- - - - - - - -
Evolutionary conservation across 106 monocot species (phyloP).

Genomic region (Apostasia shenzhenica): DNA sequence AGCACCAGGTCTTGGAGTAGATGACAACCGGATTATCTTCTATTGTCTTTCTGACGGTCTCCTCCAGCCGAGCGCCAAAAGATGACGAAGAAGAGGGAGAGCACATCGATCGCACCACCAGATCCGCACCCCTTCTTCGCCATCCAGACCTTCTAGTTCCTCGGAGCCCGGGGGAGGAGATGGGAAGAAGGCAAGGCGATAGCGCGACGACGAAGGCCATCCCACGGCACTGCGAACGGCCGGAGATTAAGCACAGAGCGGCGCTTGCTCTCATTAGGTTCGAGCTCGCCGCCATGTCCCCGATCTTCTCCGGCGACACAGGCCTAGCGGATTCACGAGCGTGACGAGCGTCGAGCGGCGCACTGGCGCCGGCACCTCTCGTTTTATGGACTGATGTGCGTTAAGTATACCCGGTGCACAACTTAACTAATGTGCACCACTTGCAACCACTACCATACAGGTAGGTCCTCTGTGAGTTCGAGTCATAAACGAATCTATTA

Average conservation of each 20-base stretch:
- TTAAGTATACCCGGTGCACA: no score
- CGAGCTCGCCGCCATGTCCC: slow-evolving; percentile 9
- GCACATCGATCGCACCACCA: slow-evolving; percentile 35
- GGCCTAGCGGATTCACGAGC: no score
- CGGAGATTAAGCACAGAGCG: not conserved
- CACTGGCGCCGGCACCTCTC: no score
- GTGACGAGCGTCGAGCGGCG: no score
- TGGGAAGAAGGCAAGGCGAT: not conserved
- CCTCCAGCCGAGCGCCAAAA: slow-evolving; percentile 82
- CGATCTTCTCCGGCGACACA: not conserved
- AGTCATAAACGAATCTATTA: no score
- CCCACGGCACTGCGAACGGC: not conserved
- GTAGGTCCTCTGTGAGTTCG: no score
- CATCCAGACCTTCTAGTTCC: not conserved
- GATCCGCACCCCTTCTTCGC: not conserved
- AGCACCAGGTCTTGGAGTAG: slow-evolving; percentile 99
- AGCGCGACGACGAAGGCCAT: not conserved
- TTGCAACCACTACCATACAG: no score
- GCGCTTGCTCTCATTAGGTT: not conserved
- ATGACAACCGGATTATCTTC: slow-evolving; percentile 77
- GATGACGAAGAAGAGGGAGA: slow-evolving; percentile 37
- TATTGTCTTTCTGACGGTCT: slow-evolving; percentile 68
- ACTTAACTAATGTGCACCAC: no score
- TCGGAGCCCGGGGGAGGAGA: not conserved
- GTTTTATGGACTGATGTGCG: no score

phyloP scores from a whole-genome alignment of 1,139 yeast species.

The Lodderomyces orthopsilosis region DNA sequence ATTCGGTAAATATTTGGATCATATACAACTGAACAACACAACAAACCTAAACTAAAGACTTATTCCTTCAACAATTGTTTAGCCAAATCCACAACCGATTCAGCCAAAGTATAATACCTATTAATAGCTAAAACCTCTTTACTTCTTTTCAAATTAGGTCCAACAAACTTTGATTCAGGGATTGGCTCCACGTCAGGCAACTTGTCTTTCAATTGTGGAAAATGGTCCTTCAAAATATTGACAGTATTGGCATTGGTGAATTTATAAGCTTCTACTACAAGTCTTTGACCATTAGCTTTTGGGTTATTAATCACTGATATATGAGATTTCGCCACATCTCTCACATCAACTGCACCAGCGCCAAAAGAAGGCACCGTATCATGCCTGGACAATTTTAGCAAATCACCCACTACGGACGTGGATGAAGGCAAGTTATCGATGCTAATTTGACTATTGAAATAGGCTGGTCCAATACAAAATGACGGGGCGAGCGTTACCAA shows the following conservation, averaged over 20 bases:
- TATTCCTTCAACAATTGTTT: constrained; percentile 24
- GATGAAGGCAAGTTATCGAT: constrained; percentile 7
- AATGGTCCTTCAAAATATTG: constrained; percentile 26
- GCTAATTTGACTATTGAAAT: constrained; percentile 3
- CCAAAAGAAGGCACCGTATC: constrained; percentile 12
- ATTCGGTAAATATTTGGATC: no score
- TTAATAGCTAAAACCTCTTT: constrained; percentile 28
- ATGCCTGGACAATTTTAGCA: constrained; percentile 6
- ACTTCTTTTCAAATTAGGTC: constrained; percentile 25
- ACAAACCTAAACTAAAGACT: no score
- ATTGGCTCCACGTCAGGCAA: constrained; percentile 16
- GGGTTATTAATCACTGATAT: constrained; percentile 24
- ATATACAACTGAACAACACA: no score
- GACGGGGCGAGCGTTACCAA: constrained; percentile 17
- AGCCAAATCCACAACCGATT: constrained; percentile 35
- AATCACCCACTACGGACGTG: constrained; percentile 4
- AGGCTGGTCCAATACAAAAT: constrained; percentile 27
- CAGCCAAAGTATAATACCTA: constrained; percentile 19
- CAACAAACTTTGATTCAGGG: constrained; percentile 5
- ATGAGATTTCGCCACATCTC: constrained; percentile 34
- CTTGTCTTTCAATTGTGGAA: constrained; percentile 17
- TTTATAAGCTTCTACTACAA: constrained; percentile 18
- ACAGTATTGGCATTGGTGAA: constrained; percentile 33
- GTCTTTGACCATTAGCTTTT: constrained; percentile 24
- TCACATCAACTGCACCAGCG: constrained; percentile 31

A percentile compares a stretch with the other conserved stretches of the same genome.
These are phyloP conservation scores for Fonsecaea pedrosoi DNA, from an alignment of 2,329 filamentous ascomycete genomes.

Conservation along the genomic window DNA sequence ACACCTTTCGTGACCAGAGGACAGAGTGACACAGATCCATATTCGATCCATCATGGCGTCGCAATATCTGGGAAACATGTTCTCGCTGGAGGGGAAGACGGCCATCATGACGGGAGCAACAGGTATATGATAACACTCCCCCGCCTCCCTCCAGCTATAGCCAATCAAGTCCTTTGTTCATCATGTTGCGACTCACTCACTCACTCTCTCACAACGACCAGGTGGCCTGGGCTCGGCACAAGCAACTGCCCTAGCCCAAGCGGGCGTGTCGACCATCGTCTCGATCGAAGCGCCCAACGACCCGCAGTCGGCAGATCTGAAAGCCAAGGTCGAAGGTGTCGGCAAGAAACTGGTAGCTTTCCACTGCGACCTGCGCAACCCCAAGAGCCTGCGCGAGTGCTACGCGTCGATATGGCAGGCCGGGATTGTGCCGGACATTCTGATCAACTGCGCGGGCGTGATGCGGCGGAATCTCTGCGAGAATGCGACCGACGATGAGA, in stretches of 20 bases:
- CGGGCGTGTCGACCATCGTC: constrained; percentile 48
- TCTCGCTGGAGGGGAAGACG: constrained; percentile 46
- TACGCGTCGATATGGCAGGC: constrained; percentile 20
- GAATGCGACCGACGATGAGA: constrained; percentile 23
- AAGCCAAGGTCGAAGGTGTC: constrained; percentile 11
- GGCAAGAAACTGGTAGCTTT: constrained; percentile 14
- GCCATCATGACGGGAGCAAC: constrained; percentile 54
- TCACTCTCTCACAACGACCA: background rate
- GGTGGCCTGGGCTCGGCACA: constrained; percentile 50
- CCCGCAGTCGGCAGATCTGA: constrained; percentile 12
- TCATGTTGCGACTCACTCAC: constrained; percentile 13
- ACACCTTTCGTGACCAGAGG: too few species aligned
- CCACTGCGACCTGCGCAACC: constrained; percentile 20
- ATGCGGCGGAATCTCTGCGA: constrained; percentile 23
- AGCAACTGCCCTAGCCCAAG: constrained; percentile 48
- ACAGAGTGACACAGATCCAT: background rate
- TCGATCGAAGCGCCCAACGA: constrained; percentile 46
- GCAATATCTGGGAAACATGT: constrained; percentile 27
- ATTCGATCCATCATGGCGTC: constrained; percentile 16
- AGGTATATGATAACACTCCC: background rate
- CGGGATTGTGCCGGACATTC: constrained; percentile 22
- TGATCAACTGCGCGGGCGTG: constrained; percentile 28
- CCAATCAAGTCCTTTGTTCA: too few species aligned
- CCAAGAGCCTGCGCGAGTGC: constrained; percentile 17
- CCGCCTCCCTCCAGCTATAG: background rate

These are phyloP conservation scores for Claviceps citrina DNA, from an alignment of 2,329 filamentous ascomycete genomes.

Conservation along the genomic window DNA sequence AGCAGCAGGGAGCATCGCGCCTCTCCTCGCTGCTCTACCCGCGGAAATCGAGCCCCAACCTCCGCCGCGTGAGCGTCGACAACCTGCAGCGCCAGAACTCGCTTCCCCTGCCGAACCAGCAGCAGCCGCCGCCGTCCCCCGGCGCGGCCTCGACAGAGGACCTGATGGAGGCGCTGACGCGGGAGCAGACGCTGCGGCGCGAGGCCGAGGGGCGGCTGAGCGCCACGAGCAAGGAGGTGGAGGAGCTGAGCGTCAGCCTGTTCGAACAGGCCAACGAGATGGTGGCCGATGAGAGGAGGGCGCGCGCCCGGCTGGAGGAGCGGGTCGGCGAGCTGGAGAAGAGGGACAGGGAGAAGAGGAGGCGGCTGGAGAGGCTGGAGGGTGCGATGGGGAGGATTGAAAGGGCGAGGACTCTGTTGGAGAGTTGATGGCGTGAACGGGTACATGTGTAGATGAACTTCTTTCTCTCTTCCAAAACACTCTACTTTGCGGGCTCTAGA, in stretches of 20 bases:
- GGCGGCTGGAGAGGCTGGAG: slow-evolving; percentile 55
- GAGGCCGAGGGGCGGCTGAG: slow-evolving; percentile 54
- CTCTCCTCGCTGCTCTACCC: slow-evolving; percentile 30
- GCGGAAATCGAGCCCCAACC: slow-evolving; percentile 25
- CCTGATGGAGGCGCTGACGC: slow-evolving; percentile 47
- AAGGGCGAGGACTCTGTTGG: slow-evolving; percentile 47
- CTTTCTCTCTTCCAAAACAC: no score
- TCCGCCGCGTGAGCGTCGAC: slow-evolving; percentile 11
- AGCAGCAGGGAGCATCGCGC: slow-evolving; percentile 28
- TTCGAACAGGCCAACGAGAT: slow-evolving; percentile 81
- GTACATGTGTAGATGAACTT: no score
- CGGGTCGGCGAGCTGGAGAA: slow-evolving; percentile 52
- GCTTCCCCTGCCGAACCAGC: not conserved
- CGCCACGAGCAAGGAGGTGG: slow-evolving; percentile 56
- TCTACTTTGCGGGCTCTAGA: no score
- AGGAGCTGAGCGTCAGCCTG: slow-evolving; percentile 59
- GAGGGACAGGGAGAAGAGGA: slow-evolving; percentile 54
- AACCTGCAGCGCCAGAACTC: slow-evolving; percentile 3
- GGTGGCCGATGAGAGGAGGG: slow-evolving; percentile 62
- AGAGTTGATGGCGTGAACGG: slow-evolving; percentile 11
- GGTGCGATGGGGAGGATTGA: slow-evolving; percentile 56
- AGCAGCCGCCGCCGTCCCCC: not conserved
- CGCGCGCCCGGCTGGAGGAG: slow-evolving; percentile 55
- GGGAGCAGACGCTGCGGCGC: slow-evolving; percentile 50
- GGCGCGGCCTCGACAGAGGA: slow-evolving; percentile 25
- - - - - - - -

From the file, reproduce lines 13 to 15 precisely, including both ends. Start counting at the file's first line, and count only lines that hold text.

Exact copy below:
- CGATCTTCTCCGGCGACACA: not conserved
- AGTCATAAACGAATCTATTA: no score
- CCCACGGCACTGCGAACGGC: not conserved